Which means by picking colors like green, red, blue, etc you can fashion your asphalt driveway in different patterns.
What brand of paint for asphalt?
There are tons of manufacturers out there who manufacture unbeatable high-quality paints for asphalt and tarmac.
A few of the brand names you can trust include Rust-Oleum, Blackfriar, Coo-Var, Watco, ColorPave, and Bitumen.
I have personally tried my hands-on Rust-Oleum and I admit it works really well when it comes to the best paint for asphalt and tarmac.
How to Clean and Paint Your Asphalt Driveway?
You know what to do, but how to do it takes a little preparation. The more you can plan ahead, the better the results will be.
Once you have selected the type of paint you want, you will need to prepare the surface before applying the product.
This is especially true when you are repainting parking lines.
A good way to clean the surface is using a power washer that can rip away the dirt and debris while leaving the asphalt intact.
Otherwise, you will have to brush and then scrub the surface to ensure that it is free of dirt and debris.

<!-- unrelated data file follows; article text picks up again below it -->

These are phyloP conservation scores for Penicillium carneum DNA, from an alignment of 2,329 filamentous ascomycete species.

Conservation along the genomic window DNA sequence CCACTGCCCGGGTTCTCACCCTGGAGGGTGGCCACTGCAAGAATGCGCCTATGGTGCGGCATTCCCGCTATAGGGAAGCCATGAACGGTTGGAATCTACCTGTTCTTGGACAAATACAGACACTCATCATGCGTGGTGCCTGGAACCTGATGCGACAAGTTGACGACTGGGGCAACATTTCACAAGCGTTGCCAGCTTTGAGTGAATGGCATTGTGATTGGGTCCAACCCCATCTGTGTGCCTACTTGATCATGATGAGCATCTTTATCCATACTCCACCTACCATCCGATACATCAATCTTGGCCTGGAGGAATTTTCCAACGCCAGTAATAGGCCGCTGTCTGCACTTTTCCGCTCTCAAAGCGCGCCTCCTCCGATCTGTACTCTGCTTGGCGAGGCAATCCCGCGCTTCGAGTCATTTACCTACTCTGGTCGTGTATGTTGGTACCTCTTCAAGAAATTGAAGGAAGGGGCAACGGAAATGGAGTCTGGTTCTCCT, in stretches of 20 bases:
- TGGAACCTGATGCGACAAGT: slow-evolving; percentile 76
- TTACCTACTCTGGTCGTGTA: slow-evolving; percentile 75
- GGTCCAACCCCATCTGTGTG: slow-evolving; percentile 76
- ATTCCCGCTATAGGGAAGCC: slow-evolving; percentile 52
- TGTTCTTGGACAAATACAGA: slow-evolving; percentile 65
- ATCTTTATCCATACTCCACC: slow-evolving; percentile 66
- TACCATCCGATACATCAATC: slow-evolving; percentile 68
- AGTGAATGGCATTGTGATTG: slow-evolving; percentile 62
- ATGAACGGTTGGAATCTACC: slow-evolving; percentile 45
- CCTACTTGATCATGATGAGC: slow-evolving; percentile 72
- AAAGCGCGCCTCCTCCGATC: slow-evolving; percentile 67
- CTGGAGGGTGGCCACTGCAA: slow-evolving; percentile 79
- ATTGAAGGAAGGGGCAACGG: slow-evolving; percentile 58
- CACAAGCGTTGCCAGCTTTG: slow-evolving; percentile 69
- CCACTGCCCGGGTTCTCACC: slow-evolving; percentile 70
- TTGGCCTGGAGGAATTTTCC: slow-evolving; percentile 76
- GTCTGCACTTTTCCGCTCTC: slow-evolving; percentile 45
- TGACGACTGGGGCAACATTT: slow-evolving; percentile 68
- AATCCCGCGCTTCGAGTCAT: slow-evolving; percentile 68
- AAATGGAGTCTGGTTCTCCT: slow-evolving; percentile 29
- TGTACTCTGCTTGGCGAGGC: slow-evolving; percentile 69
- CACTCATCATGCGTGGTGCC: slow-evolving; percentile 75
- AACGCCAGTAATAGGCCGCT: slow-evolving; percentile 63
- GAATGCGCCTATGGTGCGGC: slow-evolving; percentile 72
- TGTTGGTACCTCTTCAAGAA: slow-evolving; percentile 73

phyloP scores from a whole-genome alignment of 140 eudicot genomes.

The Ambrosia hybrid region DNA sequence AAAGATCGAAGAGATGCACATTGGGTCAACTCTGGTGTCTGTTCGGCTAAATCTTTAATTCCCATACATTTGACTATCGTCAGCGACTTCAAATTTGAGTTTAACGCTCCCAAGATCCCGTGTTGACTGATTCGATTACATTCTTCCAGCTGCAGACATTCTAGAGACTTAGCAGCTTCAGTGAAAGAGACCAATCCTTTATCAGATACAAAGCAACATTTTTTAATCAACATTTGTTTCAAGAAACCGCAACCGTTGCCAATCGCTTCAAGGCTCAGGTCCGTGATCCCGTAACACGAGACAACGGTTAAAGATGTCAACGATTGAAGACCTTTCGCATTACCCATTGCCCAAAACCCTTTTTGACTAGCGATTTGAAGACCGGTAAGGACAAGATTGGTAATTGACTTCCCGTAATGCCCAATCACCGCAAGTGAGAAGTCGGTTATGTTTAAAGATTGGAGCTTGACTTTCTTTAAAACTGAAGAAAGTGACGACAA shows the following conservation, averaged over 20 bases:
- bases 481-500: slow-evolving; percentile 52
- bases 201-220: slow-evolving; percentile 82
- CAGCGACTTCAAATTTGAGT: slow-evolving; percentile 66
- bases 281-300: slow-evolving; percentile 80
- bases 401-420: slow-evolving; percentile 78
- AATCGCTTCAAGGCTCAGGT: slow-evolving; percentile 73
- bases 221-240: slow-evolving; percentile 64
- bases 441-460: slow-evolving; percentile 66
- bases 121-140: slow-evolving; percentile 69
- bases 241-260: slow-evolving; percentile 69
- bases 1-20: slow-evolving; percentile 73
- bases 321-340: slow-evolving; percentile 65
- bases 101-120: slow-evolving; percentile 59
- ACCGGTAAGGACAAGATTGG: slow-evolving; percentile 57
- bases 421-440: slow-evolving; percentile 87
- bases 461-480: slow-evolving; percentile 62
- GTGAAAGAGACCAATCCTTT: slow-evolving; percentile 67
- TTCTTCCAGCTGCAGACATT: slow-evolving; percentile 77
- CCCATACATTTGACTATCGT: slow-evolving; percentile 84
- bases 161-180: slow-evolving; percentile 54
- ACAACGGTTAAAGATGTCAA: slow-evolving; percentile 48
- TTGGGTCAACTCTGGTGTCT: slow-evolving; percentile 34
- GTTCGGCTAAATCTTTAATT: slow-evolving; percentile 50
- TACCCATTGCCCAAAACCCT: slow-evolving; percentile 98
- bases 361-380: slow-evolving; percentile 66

Step 1- Gather Equipment
Start by making sure that you have all the proper equipment to clean the asphalt.
It is recommended that you spray or power wash the asphalt first to remove all the loose debris.
But if you need to clean deeper before painting, then you will need to have the following additional materials.
- Hard bristle brush
- Cleaning solution
- Eye goggles
- Rain boots
- Overalls or older clothes
- Mask (optional)
You can make a good cleaning solution by mixing two ounces of trisodium phosphate with one gallon of water.
Dip a hard-bristle brush into the solution and scrub the surface once you have power-washed the area.
Areas of the asphalt that are stained should receive extra attention.
Step 2- Rinse
Once you have scrubbed the surface with the solution, wash it away as the trisodium phosphate will damage the paint itself.
A regular water hose will work fine to rinse away the solution.
A power washer may actually force the phosphate into the asphalt itself, so just stick to the water hose.